And if you’re lucky,  just before you fall asleep, you’re blessed with a singular experience that tells you deep in your soul you have done what you were supposed to do. Last Friday night, after I’d gotten my books, after I’d celebrated with an impromptu get together with some people I love, after I got back home and sat in my reading chair, scanning my book, running my fingers over the type, feeling the impressions of the fonts on the page, I cried. I felt so satisfied that I'd memorialized the people I have loved and lost. I crawled off to bed, exhausted but happy. I lay there in the dark, and felt myself smiling as I whispered out loud, “I have a book. I have a book! We have a book!”   It felt silly at first, seriously. But I could not wipe that grin off my face, the more I resisted, the more amusing it became. Here I was, laying in the dark, nobody around, and I’m grinning like a fool.

It reminded me of when I went para-sailing off the coast of Maui many years ago. The boat skims along the surface of the ocean and you’re floating up above the water, pulled along in a tethered parachute. The boat driver speeds and slows, bouncing up when the tether is taught, down when it goes slack, toes just inches above the sea. Aloft, I was laughing. I threw my head back and laughed out loud. I recall thinking, “there’s nobody who can hear me laughing up here but me. I’m laughing like I don’t have good sense and nobody can hear me but me.”


In the end, that’s all that really matters.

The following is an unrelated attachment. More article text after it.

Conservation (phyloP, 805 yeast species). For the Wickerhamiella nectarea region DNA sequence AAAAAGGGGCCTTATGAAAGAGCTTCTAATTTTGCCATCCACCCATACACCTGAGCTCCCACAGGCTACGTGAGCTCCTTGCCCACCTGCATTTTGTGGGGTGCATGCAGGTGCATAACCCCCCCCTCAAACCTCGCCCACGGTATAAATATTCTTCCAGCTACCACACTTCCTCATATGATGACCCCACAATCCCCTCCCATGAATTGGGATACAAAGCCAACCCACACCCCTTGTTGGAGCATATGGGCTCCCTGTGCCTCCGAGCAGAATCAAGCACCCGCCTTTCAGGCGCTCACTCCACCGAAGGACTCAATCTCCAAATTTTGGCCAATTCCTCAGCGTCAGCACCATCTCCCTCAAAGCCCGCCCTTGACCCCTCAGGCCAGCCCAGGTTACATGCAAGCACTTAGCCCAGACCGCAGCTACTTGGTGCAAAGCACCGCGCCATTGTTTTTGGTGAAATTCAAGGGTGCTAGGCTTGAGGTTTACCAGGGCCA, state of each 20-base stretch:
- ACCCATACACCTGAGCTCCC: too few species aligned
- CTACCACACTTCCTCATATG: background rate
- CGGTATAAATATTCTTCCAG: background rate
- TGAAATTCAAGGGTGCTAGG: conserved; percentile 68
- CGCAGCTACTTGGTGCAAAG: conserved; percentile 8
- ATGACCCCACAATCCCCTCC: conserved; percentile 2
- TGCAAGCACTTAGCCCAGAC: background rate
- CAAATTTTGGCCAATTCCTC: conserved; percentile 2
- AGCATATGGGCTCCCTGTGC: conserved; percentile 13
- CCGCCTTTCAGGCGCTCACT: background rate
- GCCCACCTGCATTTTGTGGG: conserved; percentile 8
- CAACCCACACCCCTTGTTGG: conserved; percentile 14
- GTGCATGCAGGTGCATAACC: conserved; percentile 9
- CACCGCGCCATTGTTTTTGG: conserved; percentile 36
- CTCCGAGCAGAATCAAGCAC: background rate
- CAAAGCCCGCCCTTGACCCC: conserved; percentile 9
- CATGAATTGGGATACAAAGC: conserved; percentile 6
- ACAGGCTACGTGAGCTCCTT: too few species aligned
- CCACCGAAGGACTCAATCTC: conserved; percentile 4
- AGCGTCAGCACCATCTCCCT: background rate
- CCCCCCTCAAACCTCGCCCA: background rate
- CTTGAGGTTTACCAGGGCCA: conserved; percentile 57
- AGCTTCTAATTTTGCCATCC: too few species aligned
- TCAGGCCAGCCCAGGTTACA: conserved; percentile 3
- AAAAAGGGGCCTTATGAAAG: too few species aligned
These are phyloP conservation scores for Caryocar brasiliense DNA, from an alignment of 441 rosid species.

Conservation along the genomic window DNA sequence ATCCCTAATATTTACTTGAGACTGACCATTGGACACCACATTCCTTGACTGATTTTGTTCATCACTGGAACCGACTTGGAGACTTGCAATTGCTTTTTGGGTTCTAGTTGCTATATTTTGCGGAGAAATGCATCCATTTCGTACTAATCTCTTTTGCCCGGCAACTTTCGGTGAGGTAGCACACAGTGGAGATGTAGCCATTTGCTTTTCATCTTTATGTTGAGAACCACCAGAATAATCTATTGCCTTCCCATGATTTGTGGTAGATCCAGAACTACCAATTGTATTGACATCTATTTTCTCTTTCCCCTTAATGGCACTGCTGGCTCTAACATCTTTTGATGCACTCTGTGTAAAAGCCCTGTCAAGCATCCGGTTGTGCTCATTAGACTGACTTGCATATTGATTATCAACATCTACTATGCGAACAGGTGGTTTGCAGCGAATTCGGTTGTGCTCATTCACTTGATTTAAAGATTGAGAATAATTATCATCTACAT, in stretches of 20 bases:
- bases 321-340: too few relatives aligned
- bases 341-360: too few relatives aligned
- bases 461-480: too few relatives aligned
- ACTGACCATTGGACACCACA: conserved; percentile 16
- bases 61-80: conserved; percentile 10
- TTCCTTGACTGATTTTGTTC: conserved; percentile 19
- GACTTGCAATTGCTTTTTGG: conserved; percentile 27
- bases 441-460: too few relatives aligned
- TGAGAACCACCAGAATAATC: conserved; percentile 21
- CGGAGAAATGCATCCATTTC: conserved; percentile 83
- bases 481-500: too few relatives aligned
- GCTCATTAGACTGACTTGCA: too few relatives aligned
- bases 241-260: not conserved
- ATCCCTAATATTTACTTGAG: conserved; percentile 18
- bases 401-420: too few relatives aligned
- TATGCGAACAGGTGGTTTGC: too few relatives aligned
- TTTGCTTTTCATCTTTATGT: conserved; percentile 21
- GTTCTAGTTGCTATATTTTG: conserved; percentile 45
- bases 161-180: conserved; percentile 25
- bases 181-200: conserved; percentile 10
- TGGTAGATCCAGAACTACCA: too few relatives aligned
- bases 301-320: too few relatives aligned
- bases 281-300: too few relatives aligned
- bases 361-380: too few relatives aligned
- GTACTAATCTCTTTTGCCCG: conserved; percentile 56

Tell us what what nudged you! What was your epiphany, the point of no return, when you decided to give it your all? To nudge you to comment, at the end of this three-part series on October 3rd, we will be giving away a free book to three commenters chosen at random. Seems pretty, uh, random, right?)

Jean Ellen Whatley is the author of Off the Leash: How my dog inspired me to quit my job, pack my car and take a road trip across America to reclaim my life, published by Blank Slate Press, October, 2012. Whatley is an Emmy award-winning journalist cum author who has been featured on Salon,, and as a guest columnist for the St. Louis Post-Dispatch, Winston-Salem Journal, the Albuquerque Tribune and KMOX (CBS) radio, CNN and ABC.  For more information about her ebook and print release events, please visit

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  • Suzi Minor

    I love smiling in the dark moments they are beautiful reminders of the feeling of joy. Looking forward to reading Off the Leash. Congrats Jean!

  • Jaye Markham

    Jean--you're an inspiration to us all. My epiphany was when I was ill earlier this year and while looking through some old journals saw a notation from six years ago about how miserable I was in my job. Well, things hadn't improved & I realized my illness was partly stress-related. So, I retired early and now am motivated to supplement my income & do what I'd been putting off.

  • Regina Y. Swint

    Congratulations!  That sounds pretty awesome.  I don't know that I had an actual epiphanic push. (Yes, I made up "epiphanic").  Just a few significant things happening in quick succession that made me say, go for it, already.

    An unexpected death in the family, a final, very hard dumping by my ex-boyfriend, a foreclosure on my house, and another death in the family.  2010 was not the best year, in many ways, but a good year to publish a book, apparently.  I guess that was my, "What doesn't kill you makes you stronger," year, pre-Kelly Clarkson anthem.  Eh.  Whatever the case, I still don't buy wine made in that year.  And I'm a very good place right now, so I count myself fortunate and blessed through it all  I hope to be publishing a 2nd Edition release of my book by the holidays.  If the rest of my life permits.